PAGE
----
EC is the cost of energy, $/kWh
FLL is the load-location factor
FLS is the loss factor
FLSA is the loss-allowance factor
The load-location factor of a feeder with uniformly distributed load can be defined as
FLL =
s
(7.64)
Voltage-Drop and Power-Loss Calculations
411
where
FLL is the load-location factor in decimal
s is the distance of point on feeder where total feeder load can be assumed to be concentrated for
the purpose of calculating I2 R losses
ℓ is the total feeder length, mi
The loss factor can be defined as the ratio of the average annual power loss to the peak annual
power loss and can be found approximately for urban areas from
2
FLS = 0.3FLD + 0.7 FLD
(7.65)
and for rural areas [6],
2
FLS = 0.16 FLD + 0.84 FLD
The loss-allowance factor is an allocation factor that allows for the additional losses incurred
in the total power system due to the transmission of power from the generating plant to the distribution substation.
7.5.3 Annual Equivalent of Demand Cost
The annual equivalent of demand cost incurred to maintain adequate system capacity to supply the
I2 R losses in the feeder conductors can be expressed as
ADC = 3I 2 R × FLL × FPR × FR
× FLSA [(CG × iG ) + (CT × iT ) + (CS × iS )] $ /mi
(7.66)
where
ADC is the annual equivalent of demand cost incurred to maintain adequate system capacity to
supply 12R losses in feeder conductors, $/mi
FLL is the load-location factor
FPR is the peak-responsibility factor
FR is the reserve factor
FLSA is the loss-allowance factor
CG is the cost of (peaking) generation system $/kVA
CT is the cost of transmission system, $/kVA
CS is the cost of distribution substation, $/kVA
iG is the annual fixed charge rate applicable to generation system
iT is the annual fixed charge rate applicable to transmission system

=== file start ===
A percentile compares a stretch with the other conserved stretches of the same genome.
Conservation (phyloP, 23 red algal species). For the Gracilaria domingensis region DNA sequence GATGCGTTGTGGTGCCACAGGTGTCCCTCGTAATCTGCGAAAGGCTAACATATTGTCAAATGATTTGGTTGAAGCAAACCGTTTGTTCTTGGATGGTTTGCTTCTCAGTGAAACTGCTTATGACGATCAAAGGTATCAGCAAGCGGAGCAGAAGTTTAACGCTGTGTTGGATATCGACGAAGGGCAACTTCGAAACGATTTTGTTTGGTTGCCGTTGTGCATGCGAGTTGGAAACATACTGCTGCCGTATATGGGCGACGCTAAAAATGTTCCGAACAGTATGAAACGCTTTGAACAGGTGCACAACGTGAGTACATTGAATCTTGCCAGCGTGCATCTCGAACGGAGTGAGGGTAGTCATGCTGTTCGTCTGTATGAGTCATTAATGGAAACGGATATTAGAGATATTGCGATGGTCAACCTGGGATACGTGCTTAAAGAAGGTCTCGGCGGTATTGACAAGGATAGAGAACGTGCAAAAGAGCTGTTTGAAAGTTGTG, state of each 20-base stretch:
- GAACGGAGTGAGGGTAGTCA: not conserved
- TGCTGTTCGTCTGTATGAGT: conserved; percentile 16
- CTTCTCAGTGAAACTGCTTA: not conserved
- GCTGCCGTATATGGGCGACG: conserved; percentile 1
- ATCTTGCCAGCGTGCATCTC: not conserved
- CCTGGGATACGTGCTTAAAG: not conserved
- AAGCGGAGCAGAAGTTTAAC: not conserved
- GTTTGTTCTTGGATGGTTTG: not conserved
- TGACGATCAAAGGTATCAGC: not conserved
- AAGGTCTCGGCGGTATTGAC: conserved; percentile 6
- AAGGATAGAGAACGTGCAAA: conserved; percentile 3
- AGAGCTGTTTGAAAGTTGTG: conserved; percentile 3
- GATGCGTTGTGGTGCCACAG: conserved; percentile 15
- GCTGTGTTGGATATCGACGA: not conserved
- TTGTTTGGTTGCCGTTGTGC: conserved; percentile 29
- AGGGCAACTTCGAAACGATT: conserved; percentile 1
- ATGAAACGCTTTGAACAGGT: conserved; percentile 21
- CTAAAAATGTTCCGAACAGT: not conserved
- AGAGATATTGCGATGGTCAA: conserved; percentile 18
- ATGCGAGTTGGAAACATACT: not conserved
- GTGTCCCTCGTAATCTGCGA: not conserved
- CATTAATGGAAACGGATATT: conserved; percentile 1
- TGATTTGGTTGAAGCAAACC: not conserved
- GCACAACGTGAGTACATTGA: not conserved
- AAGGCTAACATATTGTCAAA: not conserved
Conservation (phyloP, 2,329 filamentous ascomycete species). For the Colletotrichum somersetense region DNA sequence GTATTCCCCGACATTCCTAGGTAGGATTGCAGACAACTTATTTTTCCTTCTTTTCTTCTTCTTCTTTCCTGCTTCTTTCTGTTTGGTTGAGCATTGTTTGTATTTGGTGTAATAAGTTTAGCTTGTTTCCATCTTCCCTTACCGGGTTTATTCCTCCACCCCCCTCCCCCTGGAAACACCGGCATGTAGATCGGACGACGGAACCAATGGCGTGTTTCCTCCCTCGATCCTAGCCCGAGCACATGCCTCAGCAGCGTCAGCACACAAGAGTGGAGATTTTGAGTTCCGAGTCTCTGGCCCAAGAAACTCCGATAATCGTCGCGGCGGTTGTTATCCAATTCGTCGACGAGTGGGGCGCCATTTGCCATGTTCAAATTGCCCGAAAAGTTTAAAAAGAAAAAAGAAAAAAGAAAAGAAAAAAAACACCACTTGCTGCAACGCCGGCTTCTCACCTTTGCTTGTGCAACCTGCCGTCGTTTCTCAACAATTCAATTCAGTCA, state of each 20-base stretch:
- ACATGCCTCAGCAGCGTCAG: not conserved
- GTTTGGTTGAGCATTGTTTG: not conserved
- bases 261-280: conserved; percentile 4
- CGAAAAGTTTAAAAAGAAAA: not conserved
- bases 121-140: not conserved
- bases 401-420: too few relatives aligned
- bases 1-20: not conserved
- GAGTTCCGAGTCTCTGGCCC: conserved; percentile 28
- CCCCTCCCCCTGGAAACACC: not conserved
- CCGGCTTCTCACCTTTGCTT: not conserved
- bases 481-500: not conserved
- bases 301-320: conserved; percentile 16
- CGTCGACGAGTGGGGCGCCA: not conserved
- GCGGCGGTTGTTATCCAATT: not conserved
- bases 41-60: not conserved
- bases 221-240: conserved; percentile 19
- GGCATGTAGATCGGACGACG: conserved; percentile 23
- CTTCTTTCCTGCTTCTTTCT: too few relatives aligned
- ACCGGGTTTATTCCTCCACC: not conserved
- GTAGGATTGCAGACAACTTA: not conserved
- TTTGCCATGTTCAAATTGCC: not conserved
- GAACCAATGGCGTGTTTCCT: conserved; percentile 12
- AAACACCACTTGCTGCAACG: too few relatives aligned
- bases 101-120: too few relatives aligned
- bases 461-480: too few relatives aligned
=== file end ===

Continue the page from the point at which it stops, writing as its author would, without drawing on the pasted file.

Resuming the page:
iS is the annual fixed charge rate applicable to distribution substation
The reserve factor is the ratio of total generation capability to the total load and losses to be supplied. The peak-responsibility factor is a per unit value of the peak feeder losses that are coincident
with the system peak demand.
7.5.4 Levelized Annual Cost
In general, the costs of energy and demand and even O&M expenses vary from year to year during
a given time, as shown in Figure 7.16a; therefore, it becomes necessary to levelize these costs over
the expected economic life of the feeder, as shown in Figure 7.16b.
412
Electric Power Distribution Engineering
1
2
F1
3
4
n
5
F3
F2
F4
F5
Fn–1
Fn
(a)
1
(b)
2
A
3
4
A
A
5
n
A
A
A
A
Figure 7.16 Illustration of the levelized annual cost concept: (a) unlevelized annual cost flow diagram and
(b) levelized cost flow diagram.
Assume that the costs occur discretely at the end of each year, as shown in Figure 7.16a. The
levelized annual cost* of equal amounts can be calculated as
P
P
P
A = F1 + F2 + F3 +
F 2
F 3
F 1
i
i
i
i
i
P A
+ Fn
F n P n
(7.67)
or
A=
n
∑
j =1
i
i
P A
Fi
F j P n
(7.68)
where
A is the levelized annual cost, $/year
Fi is the unequal (or actual or unlevelized) annual cost, $/year
n is the economic life, year
i is the interest rate
(P/F )in is the present worth (or present equivalent) of a future sum factor (with i interest rate and
n years of economic life), also known as single-payment discount factor
(A/P)in is the uniform series worth of a present sum factor, also known as capital-recovery factor
The single-payment discount factor and the capital-recovery factor can be found from the compounded-interest tables or from the following equations, respectively,
i
1
P
F = (1 + i )n
n
* Also called the annual equivalent or annual worth.
(7.69)
413
Voltage-Drop and Power-Loss Calculations
and
i
i(1 + i )n
A
P = (1 + i )n − 1
n
(7.70)
Example 7.15
Assume that the following data have been gathered for the system of the NL&NP Company.
Feeder length = 1 mi
Cost of energy = 20 mills/kWh (or $0.02/kWh)
Cost of generation system = $200/kW
Cost of transmission system = $65/kW
Cost of distribution substation = $20/kW
Annual fixed charge rate for generation = 0.21
Annual fixed charge rate for transmission = 0.18
Annual fixed charge rate for substation = 0.18
Annual fixed charge rate for feeders = 0.25
Interest rate = 12%
Load factor = 0.4
Loss-allowance factor = 1.03
Reserve factor = 1.15
Peak-responsibility factor = 0.82
Table 7.6 gives cost data for typical ACSR conductors used in rural areas at 12.5 and 24.9 kV.
Table 7.7 gives cost data for typical ACSR conductors used in urban areas at 12.5 and 34.5 kV.